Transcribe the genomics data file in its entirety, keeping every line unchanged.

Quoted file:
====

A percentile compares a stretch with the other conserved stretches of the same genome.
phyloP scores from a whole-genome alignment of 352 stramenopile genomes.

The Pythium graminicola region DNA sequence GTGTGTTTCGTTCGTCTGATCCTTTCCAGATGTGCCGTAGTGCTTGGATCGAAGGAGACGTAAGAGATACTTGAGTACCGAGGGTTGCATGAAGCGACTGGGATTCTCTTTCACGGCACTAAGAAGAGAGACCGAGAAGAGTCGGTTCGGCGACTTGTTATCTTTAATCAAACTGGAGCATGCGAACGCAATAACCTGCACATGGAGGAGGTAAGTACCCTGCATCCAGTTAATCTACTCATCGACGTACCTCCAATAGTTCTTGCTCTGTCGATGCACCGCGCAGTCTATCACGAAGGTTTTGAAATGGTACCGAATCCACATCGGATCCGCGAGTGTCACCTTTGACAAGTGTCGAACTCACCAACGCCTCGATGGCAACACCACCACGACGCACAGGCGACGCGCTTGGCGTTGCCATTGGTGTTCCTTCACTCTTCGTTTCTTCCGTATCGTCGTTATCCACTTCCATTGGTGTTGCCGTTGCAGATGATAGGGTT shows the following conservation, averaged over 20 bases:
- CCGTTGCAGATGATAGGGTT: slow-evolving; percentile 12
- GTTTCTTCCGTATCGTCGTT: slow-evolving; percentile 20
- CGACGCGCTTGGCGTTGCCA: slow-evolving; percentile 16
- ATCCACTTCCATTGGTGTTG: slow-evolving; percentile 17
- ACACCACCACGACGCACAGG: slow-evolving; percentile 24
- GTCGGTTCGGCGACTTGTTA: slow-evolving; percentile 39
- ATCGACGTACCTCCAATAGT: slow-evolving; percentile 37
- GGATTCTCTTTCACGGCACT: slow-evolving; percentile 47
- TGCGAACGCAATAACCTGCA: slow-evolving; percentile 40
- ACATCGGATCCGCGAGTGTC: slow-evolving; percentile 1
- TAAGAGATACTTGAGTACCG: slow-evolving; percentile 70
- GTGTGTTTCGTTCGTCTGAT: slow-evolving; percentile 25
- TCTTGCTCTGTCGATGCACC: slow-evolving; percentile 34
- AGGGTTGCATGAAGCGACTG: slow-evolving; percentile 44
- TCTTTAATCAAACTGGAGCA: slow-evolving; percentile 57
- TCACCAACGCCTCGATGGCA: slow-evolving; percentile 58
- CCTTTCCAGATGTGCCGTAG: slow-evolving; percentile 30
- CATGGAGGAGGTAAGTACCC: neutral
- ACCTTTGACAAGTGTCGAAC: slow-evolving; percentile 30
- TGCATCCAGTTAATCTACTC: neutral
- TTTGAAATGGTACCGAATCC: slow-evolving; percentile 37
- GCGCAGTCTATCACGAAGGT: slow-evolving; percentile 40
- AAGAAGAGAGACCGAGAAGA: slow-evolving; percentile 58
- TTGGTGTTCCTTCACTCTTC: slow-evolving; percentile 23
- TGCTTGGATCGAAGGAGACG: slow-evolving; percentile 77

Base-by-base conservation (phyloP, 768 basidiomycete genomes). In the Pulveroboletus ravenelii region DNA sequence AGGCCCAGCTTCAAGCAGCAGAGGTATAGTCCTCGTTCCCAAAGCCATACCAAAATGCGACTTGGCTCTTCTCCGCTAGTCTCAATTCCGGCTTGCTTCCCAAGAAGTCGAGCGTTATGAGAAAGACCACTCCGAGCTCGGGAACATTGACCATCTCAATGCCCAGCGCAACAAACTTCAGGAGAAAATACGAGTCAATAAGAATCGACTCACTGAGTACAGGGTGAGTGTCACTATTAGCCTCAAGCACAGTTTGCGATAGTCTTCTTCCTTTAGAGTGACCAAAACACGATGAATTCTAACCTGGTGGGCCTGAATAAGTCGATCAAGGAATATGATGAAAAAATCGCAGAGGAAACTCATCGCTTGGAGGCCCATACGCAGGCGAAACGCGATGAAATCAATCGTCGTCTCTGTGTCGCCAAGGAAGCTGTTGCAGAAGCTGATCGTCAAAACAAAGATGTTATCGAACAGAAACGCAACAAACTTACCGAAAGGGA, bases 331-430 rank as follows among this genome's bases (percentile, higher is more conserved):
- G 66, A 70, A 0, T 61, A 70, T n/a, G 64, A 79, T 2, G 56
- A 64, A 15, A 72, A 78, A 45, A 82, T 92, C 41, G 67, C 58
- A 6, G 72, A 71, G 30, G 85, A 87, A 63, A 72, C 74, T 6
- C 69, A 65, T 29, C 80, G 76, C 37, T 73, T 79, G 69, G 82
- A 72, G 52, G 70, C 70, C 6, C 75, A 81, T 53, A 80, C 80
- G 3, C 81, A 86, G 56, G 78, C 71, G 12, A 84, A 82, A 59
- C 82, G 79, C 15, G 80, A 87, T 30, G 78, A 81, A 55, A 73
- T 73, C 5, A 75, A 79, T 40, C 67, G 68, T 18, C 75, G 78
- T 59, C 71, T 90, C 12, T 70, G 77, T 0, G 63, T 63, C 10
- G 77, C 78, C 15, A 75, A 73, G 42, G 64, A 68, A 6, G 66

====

A percentile compares a stretch with the other conserved stretches of the same genome.
phyloP scores from a whole-genome alignment of 352 stramenopile genomes.

The Pythium graminicola region DNA sequence GTGTGTTTCGTTCGTCTGATCCTTTCCAGATGTGCCGTAGTGCTTGGATCGAAGGAGACGTAAGAGATACTTGAGTACCGAGGGTTGCATGAAGCGACTGGGATTCTCTTTCACGGCACTAAGAAGAGAGACCGAGAAGAGTCGGTTCGGCGACTTGTTATCTTTAATCAAACTGGAGCATGCGAACGCAATAACCTGCACATGGAGGAGGTAAGTACCCTGCATCCAGTTAATCTACTCATCGACGTACCTCCAATAGTTCTTGCTCTGTCGATGCACCGCGCAGTCTATCACGAAGGTTTTGAAATGGTACCGAATCCACATCGGATCCGCGAGTGTCACCTTTGACAAGTGTCGAACTCACCAACGCCTCGATGGCAACACCACCACGACGCACAGGCGACGCGCTTGGCGTTGCCATTGGTGTTCCTTCACTCTTCGTTTCTTCCGTATCGTCGTTATCCACTTCCATTGGTGTTGCCGTTGCAGATGATAGGGTT shows the following conservation, averaged over 20 bases:
- CCGTTGCAGATGATAGGGTT: slow-evolving; percentile 12
- GTTTCTTCCGTATCGTCGTT: slow-evolving; percentile 20
- CGACGCGCTTGGCGTTGCCA: slow-evolving; percentile 16
- ATCCACTTCCATTGGTGTTG: slow-evolving; percentile 17
- ACACCACCACGACGCACAGG: slow-evolving; percentile 24
- GTCGGTTCGGCGACTTGTTA: slow-evolving; percentile 39
- ATCGACGTACCTCCAATAGT: slow-evolving; percentile 37
- GGATTCTCTTTCACGGCACT: slow-evolving; percentile 47
- TGCGAACGCAATAACCTGCA: slow-evolving; percentile 40
- ACATCGGATCCGCGAGTGTC: slow-evolving; percentile 1
- TAAGAGATACTTGAGTACCG: slow-evolving; percentile 70
- GTGTGTTTCGTTCGTCTGAT: slow-evolving; percentile 25
- TCTTGCTCTGTCGATGCACC: slow-evolving; percentile 34
- AGGGTTGCATGAAGCGACTG: slow-evolving; percentile 44
- TCTTTAATCAAACTGGAGCA: slow-evolving; percentile 57
- TCACCAACGCCTCGATGGCA: slow-evolving; percentile 58
- CCTTTCCAGATGTGCCGTAG: slow-evolving; percentile 30
- CATGGAGGAGGTAAGTACCC: neutral
- ACCTTTGACAAGTGTCGAAC: slow-evolving; percentile 30
- TGCATCCAGTTAATCTACTC: neutral
- TTTGAAATGGTACCGAATCC: slow-evolving; percentile 37
- GCGCAGTCTATCACGAAGGT: slow-evolving; percentile 40
- AAGAAGAGAGACCGAGAAGA: slow-evolving; percentile 58
- TTGGTGTTCCTTCACTCTTC: slow-evolving; percentile 23
- TGCTTGGATCGAAGGAGACG: slow-evolving; percentile 77

Base-by-base conservation (phyloP, 768 basidiomycete genomes). In the Pulveroboletus ravenelii region DNA sequence AGGCCCAGCTTCAAGCAGCAGAGGTATAGTCCTCGTTCCCAAAGCCATACCAAAATGCGACTTGGCTCTTCTCCGCTAGTCTCAATTCCGGCTTGCTTCCCAAGAAGTCGAGCGTTATGAGAAAGACCACTCCGAGCTCGGGAACATTGACCATCTCAATGCCCAGCGCAACAAACTTCAGGAGAAAATACGAGTCAATAAGAATCGACTCACTGAGTACAGGGTGAGTGTCACTATTAGCCTCAAGCACAGTTTGCGATAGTCTTCTTCCTTTAGAGTGACCAAAACACGATGAATTCTAACCTGGTGGGCCTGAATAAGTCGATCAAGGAATATGATGAAAAAATCGCAGAGGAAACTCATCGCTTGGAGGCCCATACGCAGGCGAAACGCGATGAAATCAATCGTCGTCTCTGTGTCGCCAAGGAAGCTGTTGCAGAAGCTGATCGTCAAAACAAAGATGTTATCGAACAGAAACGCAACAAACTTACCGAAAGGGA, bases 331-430 rank as follows among this genome's bases (percentile, higher is more conserved):
- G 66, A 70, A 0, T 61, A 70, T n/a, G 64, A 79, T 2, G 56
- A 64, A 15, A 72, A 78, A 45, A 82, T 92, C 41, G 67, C 58
- A 6, G 72, A 71, G 30, G 85, A 87, A 63, A 72, C 74, T 6
- C 69, A 65, T 29, C 80, G 76, C 37, T 73, T 79, G 69, G 82
- A 72, G 52, G 70, C 70, C 6, C 75, A 81, T 53, A 80, C 80
- G 3, C 81, A 86, G 56, G 78, C 71, G 12, A 84, A 82, A 59
- C 82, G 79, C 15, G 80, A 87, T 30, G 78, A 81, A 55, A 73
- T 73, C 5, A 75, A 79, T 40, C 67, G 68, T 18, C 75, G 78
- T 59, C 71, T 90, C 12, T 70, G 77, T 0, G 63, T 63, C 10
- G 77, C 78, C 15, A 75, A 73, G 42, G 64, A 68, A 6, G 66